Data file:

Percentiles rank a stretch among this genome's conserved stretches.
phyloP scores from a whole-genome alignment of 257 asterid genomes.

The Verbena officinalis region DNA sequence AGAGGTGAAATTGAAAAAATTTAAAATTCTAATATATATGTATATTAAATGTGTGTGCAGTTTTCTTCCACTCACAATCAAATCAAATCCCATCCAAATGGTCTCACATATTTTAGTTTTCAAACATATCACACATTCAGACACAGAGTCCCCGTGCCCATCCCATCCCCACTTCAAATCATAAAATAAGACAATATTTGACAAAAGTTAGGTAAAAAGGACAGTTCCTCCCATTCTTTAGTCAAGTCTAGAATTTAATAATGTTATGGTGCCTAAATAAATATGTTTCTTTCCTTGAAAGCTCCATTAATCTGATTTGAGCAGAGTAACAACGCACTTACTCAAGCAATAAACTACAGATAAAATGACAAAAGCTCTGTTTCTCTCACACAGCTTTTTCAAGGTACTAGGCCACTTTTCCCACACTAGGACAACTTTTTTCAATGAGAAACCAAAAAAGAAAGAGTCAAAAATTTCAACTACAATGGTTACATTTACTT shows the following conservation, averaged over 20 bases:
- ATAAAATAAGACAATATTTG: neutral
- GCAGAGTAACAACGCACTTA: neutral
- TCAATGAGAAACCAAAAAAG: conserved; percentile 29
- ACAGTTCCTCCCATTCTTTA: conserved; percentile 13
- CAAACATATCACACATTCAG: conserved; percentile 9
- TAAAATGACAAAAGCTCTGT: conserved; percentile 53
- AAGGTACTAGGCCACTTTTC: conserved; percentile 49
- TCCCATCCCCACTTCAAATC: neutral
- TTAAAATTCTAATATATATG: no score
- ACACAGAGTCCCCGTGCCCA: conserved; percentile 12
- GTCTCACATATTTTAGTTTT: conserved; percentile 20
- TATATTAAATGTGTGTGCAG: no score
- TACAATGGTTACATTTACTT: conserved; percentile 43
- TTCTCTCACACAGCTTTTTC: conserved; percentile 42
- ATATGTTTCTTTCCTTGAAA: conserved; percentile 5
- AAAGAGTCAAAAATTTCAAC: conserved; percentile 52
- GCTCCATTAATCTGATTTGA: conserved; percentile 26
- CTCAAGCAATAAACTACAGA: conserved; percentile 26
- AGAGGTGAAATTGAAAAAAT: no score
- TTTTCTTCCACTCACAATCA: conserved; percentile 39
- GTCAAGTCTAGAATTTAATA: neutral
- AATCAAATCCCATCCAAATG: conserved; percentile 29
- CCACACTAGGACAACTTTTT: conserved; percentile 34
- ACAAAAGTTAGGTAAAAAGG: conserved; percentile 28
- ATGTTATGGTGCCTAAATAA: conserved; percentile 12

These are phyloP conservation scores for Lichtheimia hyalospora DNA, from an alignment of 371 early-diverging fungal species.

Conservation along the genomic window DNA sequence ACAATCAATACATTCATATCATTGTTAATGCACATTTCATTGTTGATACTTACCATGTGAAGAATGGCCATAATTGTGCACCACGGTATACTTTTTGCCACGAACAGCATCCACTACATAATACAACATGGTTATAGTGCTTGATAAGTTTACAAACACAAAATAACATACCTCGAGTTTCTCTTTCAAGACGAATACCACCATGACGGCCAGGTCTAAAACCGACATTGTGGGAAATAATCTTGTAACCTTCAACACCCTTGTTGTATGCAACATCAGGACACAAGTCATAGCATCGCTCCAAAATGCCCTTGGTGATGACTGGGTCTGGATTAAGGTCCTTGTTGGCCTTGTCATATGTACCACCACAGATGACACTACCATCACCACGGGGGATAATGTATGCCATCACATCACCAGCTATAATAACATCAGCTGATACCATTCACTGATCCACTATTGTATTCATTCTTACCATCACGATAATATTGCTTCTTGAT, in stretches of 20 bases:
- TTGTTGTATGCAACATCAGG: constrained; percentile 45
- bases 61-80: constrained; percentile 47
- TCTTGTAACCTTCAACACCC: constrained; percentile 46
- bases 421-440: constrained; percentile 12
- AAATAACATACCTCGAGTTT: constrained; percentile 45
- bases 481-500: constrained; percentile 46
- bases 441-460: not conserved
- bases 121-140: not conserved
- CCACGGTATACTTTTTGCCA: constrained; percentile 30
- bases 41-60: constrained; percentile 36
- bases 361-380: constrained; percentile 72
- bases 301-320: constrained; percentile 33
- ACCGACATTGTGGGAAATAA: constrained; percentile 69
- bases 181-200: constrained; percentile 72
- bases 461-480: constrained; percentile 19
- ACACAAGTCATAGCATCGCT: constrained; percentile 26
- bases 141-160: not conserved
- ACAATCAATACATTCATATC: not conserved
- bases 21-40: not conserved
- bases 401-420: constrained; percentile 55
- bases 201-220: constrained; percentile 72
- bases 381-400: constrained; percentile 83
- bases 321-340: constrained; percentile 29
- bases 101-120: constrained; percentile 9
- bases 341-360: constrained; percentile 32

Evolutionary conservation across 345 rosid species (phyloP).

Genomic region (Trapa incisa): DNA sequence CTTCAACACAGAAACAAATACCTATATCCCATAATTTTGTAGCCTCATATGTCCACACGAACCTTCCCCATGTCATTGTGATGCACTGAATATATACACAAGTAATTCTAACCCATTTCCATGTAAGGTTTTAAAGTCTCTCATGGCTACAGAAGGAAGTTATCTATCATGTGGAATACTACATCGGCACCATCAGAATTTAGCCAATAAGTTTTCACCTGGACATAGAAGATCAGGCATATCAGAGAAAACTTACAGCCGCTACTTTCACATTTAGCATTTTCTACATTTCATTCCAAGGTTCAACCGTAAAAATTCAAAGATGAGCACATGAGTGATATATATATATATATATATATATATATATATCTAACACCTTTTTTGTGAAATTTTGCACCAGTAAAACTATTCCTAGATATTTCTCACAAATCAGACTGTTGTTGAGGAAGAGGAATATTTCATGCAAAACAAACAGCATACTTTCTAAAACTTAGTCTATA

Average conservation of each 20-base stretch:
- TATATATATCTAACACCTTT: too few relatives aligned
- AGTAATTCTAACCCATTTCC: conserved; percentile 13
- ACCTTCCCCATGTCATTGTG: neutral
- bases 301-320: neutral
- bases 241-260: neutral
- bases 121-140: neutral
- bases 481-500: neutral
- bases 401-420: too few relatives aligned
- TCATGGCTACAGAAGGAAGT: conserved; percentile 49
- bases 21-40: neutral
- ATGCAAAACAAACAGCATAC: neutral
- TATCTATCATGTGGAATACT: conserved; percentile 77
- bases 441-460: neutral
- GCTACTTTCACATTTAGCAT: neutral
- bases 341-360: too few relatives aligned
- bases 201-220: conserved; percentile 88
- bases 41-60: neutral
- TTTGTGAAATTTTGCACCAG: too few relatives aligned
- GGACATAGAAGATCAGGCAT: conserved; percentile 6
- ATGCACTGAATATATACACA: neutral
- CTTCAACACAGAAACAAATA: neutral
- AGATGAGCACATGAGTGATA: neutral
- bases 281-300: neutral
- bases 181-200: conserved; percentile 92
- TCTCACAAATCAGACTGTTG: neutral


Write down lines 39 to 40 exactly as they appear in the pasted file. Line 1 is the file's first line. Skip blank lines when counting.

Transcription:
- CCACGGTATACTTTTTGCCA: constrained; percentile 30
- bases 41-60: constrained; percentile 36